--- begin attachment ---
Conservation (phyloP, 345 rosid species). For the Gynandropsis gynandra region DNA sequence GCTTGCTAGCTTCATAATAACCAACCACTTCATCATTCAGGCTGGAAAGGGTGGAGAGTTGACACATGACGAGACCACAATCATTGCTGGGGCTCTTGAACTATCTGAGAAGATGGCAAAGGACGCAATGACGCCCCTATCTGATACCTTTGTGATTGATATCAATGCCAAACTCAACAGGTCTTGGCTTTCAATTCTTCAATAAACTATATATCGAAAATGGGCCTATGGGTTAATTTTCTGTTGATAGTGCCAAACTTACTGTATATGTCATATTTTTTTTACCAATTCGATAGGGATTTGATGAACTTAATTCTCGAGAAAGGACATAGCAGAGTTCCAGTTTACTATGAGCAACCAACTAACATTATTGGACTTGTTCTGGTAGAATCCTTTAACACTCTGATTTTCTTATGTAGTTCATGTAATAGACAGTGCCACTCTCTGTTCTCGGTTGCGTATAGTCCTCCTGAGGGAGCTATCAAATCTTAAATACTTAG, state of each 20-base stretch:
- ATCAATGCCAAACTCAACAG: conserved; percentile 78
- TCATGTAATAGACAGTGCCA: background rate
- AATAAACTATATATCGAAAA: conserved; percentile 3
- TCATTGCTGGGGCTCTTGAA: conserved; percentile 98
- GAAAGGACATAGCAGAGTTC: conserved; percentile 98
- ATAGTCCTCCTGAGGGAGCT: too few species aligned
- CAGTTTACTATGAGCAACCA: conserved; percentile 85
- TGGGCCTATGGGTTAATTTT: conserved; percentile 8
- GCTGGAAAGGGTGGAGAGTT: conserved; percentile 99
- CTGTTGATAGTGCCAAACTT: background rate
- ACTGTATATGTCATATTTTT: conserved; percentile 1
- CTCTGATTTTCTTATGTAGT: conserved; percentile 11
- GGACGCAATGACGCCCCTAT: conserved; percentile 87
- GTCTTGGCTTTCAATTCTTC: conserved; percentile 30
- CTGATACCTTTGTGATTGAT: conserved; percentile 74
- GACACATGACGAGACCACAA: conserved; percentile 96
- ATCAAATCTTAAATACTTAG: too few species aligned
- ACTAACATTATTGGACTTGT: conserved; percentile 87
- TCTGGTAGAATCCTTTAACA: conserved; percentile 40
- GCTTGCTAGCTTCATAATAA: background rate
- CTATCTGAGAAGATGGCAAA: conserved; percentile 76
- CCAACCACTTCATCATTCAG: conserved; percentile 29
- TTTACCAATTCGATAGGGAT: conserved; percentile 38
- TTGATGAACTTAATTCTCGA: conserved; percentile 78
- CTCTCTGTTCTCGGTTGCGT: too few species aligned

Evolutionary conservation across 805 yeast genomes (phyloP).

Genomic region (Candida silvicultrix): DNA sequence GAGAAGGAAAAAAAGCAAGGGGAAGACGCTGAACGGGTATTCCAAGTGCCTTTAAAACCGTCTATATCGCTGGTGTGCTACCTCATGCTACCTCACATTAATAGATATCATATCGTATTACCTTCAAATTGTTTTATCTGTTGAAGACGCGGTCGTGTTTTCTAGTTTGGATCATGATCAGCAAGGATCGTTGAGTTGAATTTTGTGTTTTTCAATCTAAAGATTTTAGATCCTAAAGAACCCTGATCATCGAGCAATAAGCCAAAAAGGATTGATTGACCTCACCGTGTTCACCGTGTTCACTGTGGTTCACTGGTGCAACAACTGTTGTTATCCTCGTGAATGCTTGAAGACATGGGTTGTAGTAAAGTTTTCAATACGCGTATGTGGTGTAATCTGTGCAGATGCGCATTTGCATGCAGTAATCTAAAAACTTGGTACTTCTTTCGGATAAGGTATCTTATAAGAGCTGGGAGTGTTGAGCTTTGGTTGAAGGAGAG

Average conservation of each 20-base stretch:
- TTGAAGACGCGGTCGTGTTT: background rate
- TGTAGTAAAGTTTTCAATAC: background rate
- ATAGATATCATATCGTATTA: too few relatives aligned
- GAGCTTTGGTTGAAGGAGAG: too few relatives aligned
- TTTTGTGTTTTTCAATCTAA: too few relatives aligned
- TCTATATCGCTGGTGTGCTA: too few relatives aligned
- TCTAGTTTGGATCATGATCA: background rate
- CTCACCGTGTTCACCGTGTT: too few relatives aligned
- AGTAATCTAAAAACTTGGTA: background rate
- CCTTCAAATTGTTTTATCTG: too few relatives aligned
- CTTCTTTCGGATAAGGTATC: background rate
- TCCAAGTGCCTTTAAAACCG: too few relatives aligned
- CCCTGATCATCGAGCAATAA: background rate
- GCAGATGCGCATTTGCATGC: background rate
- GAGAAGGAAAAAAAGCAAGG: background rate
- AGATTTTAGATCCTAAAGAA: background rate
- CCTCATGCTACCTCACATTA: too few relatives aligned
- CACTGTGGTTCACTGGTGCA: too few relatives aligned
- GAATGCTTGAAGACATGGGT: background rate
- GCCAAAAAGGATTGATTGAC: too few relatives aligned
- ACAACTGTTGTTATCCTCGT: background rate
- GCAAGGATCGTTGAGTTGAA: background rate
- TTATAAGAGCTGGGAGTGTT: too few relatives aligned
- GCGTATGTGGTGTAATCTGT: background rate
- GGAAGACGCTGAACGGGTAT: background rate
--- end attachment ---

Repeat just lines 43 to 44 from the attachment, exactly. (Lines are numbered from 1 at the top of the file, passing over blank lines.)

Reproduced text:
- GCAGATGCGCATTTGCATGC: background rate
- GAGAAGGAAAAAAAGCAAGG: background rate